• Increases oxygen demand
                  • Avoid excessive bradycardia
                    • This results in a reduced cardiac output as the stiff ventricle cannot increase the stroke volume to compensate.
                    • The increase in ventricular filling due to longer diastole also increases ventricular wall tension further reducing coronary perfusion.
                   
                  Rhythm: Sinus
                  • Maintain sinus rhythm – vital
                    • Atrial contraction is important for LV filling
                    • Up to 40 % of filling in diastole is due to atrial contraction (normally only 15–20 %)
                    • AF and nodal rhythms are therefore poorly tolerated in these patients
                  • Arrhythmias need aggressive treatment
                   
                  Contractility: Maintain
                  • Maintain myocardial contractility:
                    • Avoid B-blockers or myocardial ischaemia
                  • Increasing myocardial drive does not improve cardiac output and can precipitate ischaemia through increased oxygen consumption
                   
                  Afterload:
                  • Avoiding hypotension is critical – maintain a high-normal diastolic
                    • Diastolic pressure must be maintained ensure filling of coronary arteries – require larger than usual due to hypertrophied LV
                    • Any hypotension needs to be treated early to avoid spiral of further reductions in coronary perfusion, causing myocardial depression and potentially leading to cardiac arrest
                    • CPR is generally ineffective in these patients unless internal massage can be performed
                  • Afterload essentially fixed below a certain limit due to valvular obstruction:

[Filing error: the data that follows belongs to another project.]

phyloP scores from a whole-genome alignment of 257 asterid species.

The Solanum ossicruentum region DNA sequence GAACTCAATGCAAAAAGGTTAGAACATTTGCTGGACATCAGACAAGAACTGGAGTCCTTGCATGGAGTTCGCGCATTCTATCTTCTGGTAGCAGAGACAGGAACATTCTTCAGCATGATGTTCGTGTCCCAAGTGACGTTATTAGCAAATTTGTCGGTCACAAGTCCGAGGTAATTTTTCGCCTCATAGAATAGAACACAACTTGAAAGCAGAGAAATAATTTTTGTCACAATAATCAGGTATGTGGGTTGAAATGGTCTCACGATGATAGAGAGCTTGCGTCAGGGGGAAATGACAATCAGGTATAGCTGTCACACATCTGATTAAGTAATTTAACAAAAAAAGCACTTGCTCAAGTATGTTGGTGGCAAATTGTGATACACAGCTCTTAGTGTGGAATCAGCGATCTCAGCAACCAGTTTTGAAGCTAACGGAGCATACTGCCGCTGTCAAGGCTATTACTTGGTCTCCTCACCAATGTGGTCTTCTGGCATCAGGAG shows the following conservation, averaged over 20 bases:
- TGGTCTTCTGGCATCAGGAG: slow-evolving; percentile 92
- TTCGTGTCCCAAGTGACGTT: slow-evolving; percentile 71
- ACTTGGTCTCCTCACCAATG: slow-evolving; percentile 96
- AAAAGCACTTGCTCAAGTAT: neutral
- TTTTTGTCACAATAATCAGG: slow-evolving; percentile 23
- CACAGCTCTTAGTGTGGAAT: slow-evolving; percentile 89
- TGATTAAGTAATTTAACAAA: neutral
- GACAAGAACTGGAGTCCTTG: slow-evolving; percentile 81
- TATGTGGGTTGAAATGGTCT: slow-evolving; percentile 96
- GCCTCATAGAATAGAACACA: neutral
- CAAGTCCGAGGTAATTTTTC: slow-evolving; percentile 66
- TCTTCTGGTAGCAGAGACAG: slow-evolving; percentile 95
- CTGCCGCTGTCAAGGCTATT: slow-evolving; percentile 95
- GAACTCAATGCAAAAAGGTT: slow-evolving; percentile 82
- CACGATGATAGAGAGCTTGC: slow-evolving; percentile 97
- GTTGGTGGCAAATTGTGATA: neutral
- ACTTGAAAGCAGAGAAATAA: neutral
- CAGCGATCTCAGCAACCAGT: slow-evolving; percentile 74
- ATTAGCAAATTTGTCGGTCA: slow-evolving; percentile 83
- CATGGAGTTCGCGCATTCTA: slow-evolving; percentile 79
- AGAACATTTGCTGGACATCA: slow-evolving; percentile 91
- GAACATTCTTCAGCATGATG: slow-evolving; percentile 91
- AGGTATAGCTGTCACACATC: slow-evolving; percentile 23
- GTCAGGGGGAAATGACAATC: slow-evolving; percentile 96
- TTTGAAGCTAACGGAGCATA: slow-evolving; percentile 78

• Reducing SVR has no impact on ejection of blood from the LV, as the obstruction to flow is due to the stenosed valve leading to a fixed cardiac output
                  History & Examination
                  • Full anaesthetic history
                  • Specific areas of focus:
                    • Associated symptoms
                    • Last echo and it’s findings
                    • Cardiology interventions and follow-up
                  • Examination of cardiovascular and respiratory system

                   

                  Investigations
                  • Echo – strongly desirable, consider delaying non-essential surgery until performed:
                    • Severity of stenosis
                    • LV function
                  • Bloods:
                    • FBC to exclude anaemia
                    • Coagulation studies – particularly if on warfarin
                    • U&E and renal function – may be disturbed if on diuretics
                    • BNP
                  • ECG:
                    • LVH / LV strain
                    • Arrhythmias
                  • Chest Xray

                   

                  Risk Assessment & Optimisation
                  • Referral to cardiologist – assistance with decisions regarding:
                    • Appropriateness of surgery
                    • Need for pre-operative intervention:
                      • Aortic valve replacement
                      • TAVI
                      • Balloon valvuloplasty
                  • Lee index or ‘revised cardiac risk’ index tool
                    • Use information to consent appropriately with risks involved

                   

                  Premedication